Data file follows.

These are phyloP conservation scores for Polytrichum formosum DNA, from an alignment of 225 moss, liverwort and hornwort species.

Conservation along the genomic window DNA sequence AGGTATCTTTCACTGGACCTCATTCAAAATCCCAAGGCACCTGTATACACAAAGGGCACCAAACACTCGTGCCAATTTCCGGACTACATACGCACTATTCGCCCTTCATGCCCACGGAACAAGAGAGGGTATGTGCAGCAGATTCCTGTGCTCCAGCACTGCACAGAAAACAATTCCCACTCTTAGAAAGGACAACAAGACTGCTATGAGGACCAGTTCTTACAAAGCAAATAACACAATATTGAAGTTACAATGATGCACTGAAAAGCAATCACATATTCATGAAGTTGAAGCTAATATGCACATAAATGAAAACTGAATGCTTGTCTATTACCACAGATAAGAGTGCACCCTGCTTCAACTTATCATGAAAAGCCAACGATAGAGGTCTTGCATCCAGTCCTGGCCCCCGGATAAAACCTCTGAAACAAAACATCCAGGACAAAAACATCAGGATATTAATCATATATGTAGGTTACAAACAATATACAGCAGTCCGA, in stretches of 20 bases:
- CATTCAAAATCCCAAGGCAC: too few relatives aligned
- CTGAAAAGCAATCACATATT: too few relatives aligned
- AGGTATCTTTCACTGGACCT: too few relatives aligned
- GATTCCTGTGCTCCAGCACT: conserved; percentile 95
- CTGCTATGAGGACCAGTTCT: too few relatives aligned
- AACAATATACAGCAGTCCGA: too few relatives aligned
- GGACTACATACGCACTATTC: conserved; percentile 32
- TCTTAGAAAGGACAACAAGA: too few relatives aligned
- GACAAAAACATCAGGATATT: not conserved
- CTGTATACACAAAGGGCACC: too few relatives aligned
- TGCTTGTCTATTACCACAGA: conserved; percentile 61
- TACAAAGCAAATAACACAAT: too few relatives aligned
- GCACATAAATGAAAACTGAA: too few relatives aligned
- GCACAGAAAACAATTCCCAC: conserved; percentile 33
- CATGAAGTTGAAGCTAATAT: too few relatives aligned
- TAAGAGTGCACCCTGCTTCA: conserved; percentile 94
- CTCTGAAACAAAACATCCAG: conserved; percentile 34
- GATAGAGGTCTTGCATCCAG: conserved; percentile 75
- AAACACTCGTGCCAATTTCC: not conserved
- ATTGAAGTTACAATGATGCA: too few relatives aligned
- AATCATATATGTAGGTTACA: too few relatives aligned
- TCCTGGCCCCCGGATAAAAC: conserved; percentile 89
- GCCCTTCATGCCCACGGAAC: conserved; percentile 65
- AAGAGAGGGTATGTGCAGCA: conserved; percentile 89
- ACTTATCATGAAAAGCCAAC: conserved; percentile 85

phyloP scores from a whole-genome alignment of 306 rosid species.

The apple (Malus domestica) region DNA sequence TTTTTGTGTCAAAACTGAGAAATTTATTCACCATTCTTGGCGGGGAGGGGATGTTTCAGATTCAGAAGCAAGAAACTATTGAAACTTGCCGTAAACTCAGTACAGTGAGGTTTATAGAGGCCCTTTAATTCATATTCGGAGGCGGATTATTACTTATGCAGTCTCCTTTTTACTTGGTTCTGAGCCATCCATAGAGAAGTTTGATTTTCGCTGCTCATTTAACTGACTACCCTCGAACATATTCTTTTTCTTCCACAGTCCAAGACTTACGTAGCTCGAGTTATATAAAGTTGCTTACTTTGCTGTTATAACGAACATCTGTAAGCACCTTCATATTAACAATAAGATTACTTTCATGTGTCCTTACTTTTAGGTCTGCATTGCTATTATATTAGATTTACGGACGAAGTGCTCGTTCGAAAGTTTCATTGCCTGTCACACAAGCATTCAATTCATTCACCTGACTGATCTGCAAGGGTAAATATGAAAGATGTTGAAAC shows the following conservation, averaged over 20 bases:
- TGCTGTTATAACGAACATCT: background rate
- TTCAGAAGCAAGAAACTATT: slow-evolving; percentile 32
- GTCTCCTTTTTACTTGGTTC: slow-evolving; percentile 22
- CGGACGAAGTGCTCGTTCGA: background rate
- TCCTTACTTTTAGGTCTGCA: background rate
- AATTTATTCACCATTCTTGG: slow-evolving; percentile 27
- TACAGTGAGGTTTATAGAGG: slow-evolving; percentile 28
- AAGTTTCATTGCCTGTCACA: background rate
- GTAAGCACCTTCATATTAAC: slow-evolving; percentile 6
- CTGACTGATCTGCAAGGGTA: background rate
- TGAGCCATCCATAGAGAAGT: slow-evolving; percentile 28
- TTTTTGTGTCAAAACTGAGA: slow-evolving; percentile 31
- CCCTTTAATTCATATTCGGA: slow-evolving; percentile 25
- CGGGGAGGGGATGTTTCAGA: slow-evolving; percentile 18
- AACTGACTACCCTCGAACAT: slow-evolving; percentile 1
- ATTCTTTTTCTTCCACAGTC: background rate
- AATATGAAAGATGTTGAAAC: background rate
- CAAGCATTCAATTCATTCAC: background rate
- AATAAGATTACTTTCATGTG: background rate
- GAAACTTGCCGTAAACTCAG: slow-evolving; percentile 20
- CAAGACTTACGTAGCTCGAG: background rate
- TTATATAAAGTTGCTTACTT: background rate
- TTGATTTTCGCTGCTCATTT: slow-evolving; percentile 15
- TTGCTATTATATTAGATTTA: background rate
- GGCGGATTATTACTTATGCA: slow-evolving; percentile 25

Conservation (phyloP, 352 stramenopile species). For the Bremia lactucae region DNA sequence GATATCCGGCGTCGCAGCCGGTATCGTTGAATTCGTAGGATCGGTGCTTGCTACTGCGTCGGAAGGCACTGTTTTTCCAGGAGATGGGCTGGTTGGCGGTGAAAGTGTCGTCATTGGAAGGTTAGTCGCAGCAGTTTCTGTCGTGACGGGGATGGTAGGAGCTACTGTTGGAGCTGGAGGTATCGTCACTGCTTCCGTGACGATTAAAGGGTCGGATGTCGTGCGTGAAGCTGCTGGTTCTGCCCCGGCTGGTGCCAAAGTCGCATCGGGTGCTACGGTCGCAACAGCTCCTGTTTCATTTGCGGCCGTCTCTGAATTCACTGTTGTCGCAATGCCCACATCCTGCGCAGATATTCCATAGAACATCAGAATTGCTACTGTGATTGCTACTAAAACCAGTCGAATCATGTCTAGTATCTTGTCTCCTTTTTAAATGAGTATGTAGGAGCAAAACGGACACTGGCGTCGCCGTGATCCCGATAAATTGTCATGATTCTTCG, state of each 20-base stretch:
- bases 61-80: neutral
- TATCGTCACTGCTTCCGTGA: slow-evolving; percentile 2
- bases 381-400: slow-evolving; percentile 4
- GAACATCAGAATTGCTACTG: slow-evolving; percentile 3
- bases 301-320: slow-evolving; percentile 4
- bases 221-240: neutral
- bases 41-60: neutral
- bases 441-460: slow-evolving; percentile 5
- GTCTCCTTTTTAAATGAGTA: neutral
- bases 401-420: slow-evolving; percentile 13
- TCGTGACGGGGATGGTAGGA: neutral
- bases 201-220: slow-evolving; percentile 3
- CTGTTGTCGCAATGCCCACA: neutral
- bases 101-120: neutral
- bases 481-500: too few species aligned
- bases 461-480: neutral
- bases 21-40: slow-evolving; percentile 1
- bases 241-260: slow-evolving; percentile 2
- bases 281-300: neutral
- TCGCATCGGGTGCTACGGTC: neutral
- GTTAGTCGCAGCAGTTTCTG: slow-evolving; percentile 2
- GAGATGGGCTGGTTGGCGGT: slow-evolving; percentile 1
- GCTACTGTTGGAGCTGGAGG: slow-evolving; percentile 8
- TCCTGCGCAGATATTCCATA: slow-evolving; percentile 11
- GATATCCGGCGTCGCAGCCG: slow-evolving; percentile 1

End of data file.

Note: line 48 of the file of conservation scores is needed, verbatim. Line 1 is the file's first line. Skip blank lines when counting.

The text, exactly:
- AATAAGATTACTTTCATGTG: background rate